“Given increasing case counts and widespread community transmission across many parts of the province, we are facing mounting and extreme pressure on our critical care capacity. We are instructing hospitals to ramp down all elective surgeries and non-emergent/urgent activities in order to preserve critical care and human resource capacity.” – Ontario Health President and CEO Matthew Anderson
The number of new COVID-19 cases, 4,227, reported in Ontario today is the second highest ever recorded since the beginning of the pandemic, bringing the province’s total to 378,339 and 7,512 deaths.
The Province also reports that 1,492 people are in hospitals being treated for COVID-19, an increase of 75 from Thursday. Of those, 552 are in intensive care units (ICUs), up by 27, with 359 patients on a ventilator, an increase of 28 from the previous day.
And in a development that underscores the seriousness of the situation, Ontario Health President and CEO Matthew Anderson sent a memo to Ontario hospitals on Thursday telling them to “ramp down” all but emergency and non-essential surgeries because of the surge in COVID-19 cases.
“Given increasing case counts and widespread community transmission across many parts of the province, we are facing mounting and extreme pressure on our critical care capacity,” he writes in the memo obtained by The Scene. “We are instructing hospitals to ramp down all elective surgeries and non-emergent/urgent activities in order to preserve critical care and human resource capacity.”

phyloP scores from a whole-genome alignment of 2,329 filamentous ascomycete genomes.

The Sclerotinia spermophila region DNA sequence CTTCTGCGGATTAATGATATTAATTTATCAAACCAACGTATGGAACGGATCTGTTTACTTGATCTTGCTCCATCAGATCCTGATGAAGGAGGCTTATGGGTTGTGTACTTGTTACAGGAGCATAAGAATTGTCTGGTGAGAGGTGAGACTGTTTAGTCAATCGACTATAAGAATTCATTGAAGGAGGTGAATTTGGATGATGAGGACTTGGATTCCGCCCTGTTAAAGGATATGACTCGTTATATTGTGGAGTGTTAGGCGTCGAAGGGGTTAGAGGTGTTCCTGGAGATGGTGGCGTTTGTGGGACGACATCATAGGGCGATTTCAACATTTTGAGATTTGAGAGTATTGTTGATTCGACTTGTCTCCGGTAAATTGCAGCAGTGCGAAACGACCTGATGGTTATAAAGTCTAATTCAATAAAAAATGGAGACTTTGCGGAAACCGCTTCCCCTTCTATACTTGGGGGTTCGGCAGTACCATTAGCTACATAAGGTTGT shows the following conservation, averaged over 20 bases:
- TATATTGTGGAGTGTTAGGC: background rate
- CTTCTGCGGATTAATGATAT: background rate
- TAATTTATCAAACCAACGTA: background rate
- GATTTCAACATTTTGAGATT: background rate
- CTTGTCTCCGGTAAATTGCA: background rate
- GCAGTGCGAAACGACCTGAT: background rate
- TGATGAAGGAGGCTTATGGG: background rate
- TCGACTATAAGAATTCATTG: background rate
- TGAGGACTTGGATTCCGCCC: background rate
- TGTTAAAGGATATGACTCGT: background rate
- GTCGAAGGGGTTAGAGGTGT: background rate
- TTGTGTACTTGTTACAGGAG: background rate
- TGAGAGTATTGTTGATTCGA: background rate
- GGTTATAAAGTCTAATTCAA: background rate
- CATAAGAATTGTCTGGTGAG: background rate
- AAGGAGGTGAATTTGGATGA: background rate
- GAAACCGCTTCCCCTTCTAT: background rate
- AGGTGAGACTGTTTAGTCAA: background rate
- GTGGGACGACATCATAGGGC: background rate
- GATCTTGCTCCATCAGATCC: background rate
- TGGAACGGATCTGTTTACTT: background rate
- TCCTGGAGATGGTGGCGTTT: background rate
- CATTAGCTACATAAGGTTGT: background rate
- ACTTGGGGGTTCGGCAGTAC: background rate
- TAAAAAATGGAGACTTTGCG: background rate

Keeping pressure off Ontario’s hospitals has been the focus of masking-and-distancing measures since the start of the pandemic. Those measures include four closures of varying degrees, including the current stay-at-home order. Last week, Dr. Adalsteinn Brown, co-chair of the Ontario COVID-19 science table, said the virus, and new strains such as the B.1.1.7 strain first identified in the United Kingdom, has gained the upper hand.
“With the new variants which are both more contagious and more dangerous, we are seeing situations where whole families end up in intensive care, all at the same time. This gets much more challenging because of the pressure that is already hitting our intensive care units. Even as people are fighting for their lives, we have to separate families. Ambulances and helicopters are moving them to other regions that have a spare bed,” said Brown.
Last December the Ontario Hospital Association (OHA) issued a statement calling for immediate action on rising COVID-19 numbers, saying hospitals were “working diligently to catch up on approximately 150,000 scheduled surgeries cancelled in the first wave of the pandemic.”
In the memo, Anderson says the “ramp down instruction” does not apply to Northern Ontario or pediatric specialty hospitals. “Additionally, for some hospitals in low COVID-19 areas, very limited ambulatory services may continue, recognizing that immediate ramp down may be required,” he continues.
The memo also advises that “going forward” a request might be made for workers/teams to support care in other parts of the system. “We will be asking you (hospital CEOs) to identify available staff who might be redeployed to sites requiring support and for receiving sites to help integrate these staff members into their teams.”
Anderson continues that Ontarians depend on healthcare workers to continue their important work.
“We know that patients continue to need essential primary care services, including cancer screening and immunizations, in addition to your COVID-19 response efforts … thank you for continuing to meet the primary care needs of your patients. These are very difficult and challenging times for all Ontarians, and we understand that deferring scheduled care will have an impact on patients and their families and caregivers.”